Catherine Brenot - "Et Tout Est Yin Et Tout Est Yang" (club mix)
1 Plus 1 - "Coming Up For Air" (instrumental)
Fragile - "We've Got Tonight, Boy"
Jarmaz - "Night City Life" (Disco remix)
Friend Of Mine - "Just Your Pride"
Mac & Monica - "You're So Good To Me"
Sala & H - "Feel The Love"
Alexandra - "Fantasia (Fantasy)"
Gioia - "No Secrets" (instrumental)
Janelle - "Don't Be Shy" (dub)
Alessandro Scellino - "Dinner In The Jungle" (Erotic mix)
Brian Tatcher - "Hot Love" (instrumental dub version)
Preludio - "Mysterious Nights"
Review: Ilan Pdahtzur is as obsessive a record digger as any of his more visible peers. His particular niche is early to mid-eighties club music, and now he gets a platform to show off his skills thanks to the Spacetalk label. "Night City Life" is about music to match that exact setting - nocturnal urban metropolises with glowing neon lights shimmering in the darkness. There's a lot to love across four sides of vinyl here, from Italo disco to steamy boogie cuts and iridescent synth jams. It will make you nostalgic for a time and place you've never experienced (at least not as perfectly as this) and no doubt get plenty of dance floors on their feet.
Review: Saxophonist and keyboardist Jorja Chalmers has accomplished much over the course of her career - she's toured and recorded extensively with Bryan Ferry and Roxy Music - but debut album "Human Again" marks the first time she's stood centre stage as a solo artist. She has all the ingredients to succeed on her own, though: a bold look, a supportive label in Italians Do It Better and a signature style that's in turns creepy, claustrophobic, cinematic, atmospheric and seductive. More importantly, "Human Again" is superb, offering a synthesizer-powered mix of dark ambient instrumentals, David Lynch style soundtrack pieces, drowsy and clandestine sounding songs and cuts that wrap her distinctive saxophone solos around the most evocative of electronic soundscapes.
Review: There's a chance this Liverpudlian four piece will be familiar by now. This, their 11th studio outing, first unveiled as the 1960s slipped into the 70s, is a bonafide epic from an outfit that weren't lacking in epics; in many ways a culmination of their time together, marking the end of their active years and beginning of their legacy. By this stage, then, they've emerged from years spent on the inner journey and time on the outer, space cadeting to the hallucinogenic fuelled tones of "Sgt. Peppers" and "Revolver". Of course, there's still plenty of explorations happening, but the gritty blues rock of opening track "Come Together" really sets the tone. Five decades on, it still sounds great and maybe even better than you remember. Even if you own the original, this anniversary edition is worth having.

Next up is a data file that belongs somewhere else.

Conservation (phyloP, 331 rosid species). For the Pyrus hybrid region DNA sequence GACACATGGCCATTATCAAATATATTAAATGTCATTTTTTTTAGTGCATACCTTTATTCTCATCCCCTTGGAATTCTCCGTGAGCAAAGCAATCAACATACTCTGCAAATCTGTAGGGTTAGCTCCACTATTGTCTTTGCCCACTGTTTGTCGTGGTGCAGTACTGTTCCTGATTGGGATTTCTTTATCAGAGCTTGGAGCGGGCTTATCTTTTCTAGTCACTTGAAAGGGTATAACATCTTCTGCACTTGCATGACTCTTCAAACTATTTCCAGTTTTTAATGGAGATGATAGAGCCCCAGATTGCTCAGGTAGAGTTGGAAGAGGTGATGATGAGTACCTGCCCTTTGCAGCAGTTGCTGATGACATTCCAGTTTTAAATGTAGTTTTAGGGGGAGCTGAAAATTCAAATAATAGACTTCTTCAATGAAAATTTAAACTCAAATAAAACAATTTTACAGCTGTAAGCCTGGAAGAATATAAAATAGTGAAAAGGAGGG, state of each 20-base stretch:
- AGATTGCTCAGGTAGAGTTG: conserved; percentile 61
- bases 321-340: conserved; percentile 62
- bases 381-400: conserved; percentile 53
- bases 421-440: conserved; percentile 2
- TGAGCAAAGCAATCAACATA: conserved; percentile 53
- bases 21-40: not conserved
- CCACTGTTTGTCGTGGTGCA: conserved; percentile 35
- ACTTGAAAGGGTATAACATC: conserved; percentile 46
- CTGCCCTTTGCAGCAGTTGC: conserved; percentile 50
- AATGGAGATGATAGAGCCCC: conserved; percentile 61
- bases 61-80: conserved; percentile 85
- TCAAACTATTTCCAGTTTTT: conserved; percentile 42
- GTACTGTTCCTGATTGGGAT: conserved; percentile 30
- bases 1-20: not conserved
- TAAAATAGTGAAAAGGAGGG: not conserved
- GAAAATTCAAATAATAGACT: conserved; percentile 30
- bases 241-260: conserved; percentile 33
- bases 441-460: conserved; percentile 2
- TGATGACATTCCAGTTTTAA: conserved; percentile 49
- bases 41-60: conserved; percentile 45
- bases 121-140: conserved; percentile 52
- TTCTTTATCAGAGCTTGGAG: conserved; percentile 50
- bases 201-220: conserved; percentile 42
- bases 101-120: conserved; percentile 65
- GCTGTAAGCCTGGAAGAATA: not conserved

Review: In the world of slow burners, "Habit" ranks among the slowest. For some, it's the fabled iconic first release from Lindsay Jordan, Shawn Durham, and Ryan Vieira, who shot to cult attention through a gig with the legendary Priests. For others, it'll be a slightly avant-leaning, DIY-garage rock effort packed with pained cries and instrumental cacophonies. Whichever side of the fence you fall on, it's fantastic. "Dirt" might display the band's scope the most, toying with rhythms, lyrics compelling even the most unemotional ears. "Stick" shows off Snail Mail's talent for balladry that belongs on the score to an indie movie about coming of age on the fringes of society. Throw in the forthright, uptempo "The 2nd Most Beautiful Girl In The World", which combines Jordan's innocent vocals with crashing cymbals and runaway guitars, and it's no surprise this has achieved cult status.
Metal Banshee ( Mad Professor Mix One) (CD2: Mezzanine Mad Professor)
Angel (Angel Dust)
Teardrop (Mazaruni dub One)
Inertia Creeps (Floating On dubwise)
Risingson (Setting Sun dub Two)
Exchange (Mountain Steppers dub)
Wire (Leaping dub)
Group Four (Security Forces dub)